Interview by Jason Guest
Hi Rami. Many thanks for taking time out for this interview. The ‘Inner Evil’ EP is very impressive (Ed: Jason’s review is here) and demonstrates an equally impressive band. For you, how does the Convulse of today compare with the Convulse of the early 90s?
Rami: Thanks for your supportive words. The main difference between the Convulse now and 20 years ago is that we are much more experienced now. We have got over 100 years of experience of playing in this band and it makes a lot of things smoother. Song writing process is easier, we don’t argue together, our skills are better and so on…
Jason: Why did Convulse choose to reform after such a long absence? Was there something left unsaid by the band?
Rami: At first an idea was to play only one show in our hometown Nokia. We started to practice together and we noticed we still have fun together and the songs sounded better than ever. The question was why to play only one show and split up again? Soon it was inevitable that we should go on. I had also some riffs ready for the new material. I figured out that other members were also motivated enough to write new material.
Jason: With such a legacy behind you, expectations would be very high. Was putting the band back together a difficult decision?
Rami: I know that there are always a group of people who want to see comeback failures, but it is okay. I am the man preferring to do something instead of criticizing others. But as I said, when I noticed the motivation and skills of this “new” Convulse it was very easy to make decision to go on.
Jason: The two tracks that appear on the ‘Inner Evil’ EP, are they the first two tracks that the band put together since the reformation? Are they indicative of what we can expect from a Convulse album?
Rami: Yes they are. We arranged them late summer 2012. We have totally four new tracks ready now and let’s say that the EP is a brilliant example of what we are doing these days.
Jason: Why did you choose to record the EP with all analog equipment?
Rami: I am an analog freak who listens to tapes and vinyl. I love the analog reel-to-reel recording equipment. It requires a little bit more from the band to record in an analog studio, but it pays every penny back. We had enough time to practice the new songs properly and we did everything in the studio pretty much live, only some guitars and growling afterwards. It was very inspiring to record as a band, catch the energy of the songs and do it like we did 20 years ago. No computers, no Pro tools, no monitors, just the band and the songs.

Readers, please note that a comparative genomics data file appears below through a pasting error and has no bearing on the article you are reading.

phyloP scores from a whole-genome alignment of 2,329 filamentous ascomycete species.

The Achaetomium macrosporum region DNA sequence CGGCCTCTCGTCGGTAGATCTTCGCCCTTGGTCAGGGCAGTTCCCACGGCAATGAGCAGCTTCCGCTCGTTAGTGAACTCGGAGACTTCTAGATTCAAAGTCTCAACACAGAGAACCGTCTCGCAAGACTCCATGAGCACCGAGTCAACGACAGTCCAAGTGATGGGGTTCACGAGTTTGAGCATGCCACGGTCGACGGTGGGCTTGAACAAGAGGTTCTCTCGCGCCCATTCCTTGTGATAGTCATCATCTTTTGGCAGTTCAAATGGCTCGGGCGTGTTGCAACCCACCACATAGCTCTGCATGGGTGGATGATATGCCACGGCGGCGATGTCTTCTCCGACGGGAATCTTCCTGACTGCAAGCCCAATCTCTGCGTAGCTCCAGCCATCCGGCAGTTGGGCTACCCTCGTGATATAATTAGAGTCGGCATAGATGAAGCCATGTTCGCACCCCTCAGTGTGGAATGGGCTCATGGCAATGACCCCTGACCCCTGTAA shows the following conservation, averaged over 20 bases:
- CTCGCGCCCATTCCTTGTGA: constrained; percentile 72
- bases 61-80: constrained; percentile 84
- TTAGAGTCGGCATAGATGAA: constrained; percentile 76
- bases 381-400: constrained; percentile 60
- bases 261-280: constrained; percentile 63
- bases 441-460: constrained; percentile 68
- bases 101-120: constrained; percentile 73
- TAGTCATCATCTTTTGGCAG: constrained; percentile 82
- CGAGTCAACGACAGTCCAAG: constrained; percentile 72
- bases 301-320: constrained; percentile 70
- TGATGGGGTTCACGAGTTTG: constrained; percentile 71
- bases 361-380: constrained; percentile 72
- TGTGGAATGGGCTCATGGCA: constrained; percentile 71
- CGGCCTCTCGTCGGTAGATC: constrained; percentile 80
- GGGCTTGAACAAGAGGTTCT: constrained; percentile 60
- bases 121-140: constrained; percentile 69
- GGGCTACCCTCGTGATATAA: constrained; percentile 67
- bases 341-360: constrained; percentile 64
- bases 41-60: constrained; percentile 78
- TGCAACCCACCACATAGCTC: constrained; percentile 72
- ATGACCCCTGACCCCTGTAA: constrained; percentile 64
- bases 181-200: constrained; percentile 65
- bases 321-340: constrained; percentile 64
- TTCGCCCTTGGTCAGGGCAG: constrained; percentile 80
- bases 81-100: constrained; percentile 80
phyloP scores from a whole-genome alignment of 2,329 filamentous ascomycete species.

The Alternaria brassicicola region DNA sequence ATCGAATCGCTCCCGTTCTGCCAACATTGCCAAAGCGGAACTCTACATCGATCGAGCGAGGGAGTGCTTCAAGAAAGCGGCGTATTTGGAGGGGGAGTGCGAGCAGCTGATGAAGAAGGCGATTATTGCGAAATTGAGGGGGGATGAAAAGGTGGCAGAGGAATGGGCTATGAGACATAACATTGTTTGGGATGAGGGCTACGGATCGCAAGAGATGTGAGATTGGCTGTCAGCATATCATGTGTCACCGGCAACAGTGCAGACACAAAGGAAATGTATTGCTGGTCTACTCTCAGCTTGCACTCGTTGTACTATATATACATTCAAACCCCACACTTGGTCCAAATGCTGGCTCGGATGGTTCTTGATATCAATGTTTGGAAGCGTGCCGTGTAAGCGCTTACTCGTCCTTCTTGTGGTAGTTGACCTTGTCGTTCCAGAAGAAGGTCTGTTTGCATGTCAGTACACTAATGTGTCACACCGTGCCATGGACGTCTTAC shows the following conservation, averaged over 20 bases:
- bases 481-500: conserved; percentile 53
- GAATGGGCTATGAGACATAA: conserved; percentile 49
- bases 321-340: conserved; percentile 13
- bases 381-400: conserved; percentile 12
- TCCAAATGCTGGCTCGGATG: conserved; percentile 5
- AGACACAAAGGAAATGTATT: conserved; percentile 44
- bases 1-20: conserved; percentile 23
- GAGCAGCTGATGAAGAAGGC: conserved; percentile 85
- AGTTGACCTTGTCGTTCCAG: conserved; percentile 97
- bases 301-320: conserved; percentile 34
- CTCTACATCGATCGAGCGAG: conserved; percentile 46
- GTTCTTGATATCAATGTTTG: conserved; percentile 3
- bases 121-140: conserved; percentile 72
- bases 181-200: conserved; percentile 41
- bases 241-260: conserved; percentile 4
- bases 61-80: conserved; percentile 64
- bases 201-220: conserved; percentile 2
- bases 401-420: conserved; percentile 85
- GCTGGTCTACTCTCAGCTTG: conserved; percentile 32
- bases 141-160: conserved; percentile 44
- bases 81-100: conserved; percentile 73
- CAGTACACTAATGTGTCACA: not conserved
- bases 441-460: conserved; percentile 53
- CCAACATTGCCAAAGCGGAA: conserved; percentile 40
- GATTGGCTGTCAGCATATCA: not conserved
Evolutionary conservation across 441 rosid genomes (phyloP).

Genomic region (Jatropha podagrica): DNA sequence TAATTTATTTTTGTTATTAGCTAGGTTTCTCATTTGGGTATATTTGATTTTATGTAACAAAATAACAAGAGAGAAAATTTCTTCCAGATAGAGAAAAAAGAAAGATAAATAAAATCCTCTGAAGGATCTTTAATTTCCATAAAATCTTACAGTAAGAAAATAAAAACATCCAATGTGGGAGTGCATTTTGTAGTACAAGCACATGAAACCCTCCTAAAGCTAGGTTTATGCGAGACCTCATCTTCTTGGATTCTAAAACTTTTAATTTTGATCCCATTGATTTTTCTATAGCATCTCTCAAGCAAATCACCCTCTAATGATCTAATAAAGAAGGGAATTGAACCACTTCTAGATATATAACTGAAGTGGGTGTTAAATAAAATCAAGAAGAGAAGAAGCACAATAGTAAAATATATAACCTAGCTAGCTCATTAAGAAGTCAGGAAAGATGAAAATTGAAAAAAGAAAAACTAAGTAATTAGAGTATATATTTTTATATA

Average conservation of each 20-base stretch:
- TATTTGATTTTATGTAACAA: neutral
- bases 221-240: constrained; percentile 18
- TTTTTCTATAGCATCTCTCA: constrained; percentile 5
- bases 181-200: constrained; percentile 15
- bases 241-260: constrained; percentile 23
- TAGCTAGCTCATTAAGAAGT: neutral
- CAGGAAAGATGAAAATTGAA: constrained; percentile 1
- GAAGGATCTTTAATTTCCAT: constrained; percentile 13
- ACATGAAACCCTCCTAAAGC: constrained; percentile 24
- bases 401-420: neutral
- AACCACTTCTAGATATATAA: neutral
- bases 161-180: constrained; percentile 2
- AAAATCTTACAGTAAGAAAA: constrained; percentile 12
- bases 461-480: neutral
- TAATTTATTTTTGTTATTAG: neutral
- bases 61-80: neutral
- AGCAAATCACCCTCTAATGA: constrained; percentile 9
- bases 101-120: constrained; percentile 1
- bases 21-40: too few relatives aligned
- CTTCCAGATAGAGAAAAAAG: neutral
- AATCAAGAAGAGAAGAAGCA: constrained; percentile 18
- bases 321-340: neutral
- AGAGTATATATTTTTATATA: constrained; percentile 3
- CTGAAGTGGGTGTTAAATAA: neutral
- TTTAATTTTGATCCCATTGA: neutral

Jason: How does Convulse work to create the songs on the EP? Was it a collaborative effort or did you write individually? Did you discuss ideas about what you wanted of each track or was it an evolutionary process?
Rami: At first I write riffs and then we go to the rehearsals. The whole band arranges the song. Usually we make plenty of versions until the song is ready. Normally I write lyrics after the song is ready. Then we can arrange the song more if necessary. I would like to call it more like an evolutionary process. Of course, I had an idea what to do. I am doing the descendant of World Without God, not doing the same album again, but the spirit of World Without God is with us.
Jason: Can you tell us about the artwork for the EP? Who’s the artist? And what was it about their work that drew you to them?
Rami: The artwork is by Luxi Lahtinen. I asked him if he had some old unused drawings and we picked this one. Luxi also started to draw again after years because of the inspiration of the new Convulse album. I am sure he’s going to draw a haunting cover for the full length album. Luxi has made many death metal covers, for example for bands like Abhorrence, Sentenced and Demilich.
Jason: How does the scene today compare with the scene that Convulse left behind in the early 90s?
Rami: Sorry, but I am quite out of the scene nowadays. I am doing my own stuff and that’s all.
Jason: One significant change is of course the internet. How do you view its impact on the scene?
Rami: Of course it is easier to get your music out by internet, but the problem is there are millions of bands on the internet. I prefer having material music like vinyls and tapes and want to see cover art and keep the vinyl in my hands. I want to listen to the whole record, not just one song from my computer with crappy sounds.
Jason: With illegal file-sharing threatening to become the norm, do you think it’s become more of a challenge for band’s to survive?
Rami: I finish playing my guitar and split the band up when the sales don’t cover the studio costs. Of course the file sharing lowers the quality of the recordings because bands record albums in their own bedrooms. Perhaps I am the one of last dinosaurs who wants to buy material music. Of course the internet has an impact on the operations of the bands: lower sales, lower quality.
Jason: What does the future hold for Convulse? Are you planning any tours? Festival appearances? Will you be coming to the UK?
Rami: We are writing material for the new full length album and we are planning to record it at August. We will also play some shows in Finland, show in Maryland Deathfest and perhaps some shows late autumn in Europe.
Jason: Again, many thanks for taking time out for this interview. Do you have any final words for our readers?
Rami: Thanks for your interest in Convulse. Keep on buying records!
And you can visit Convulse on Facebook here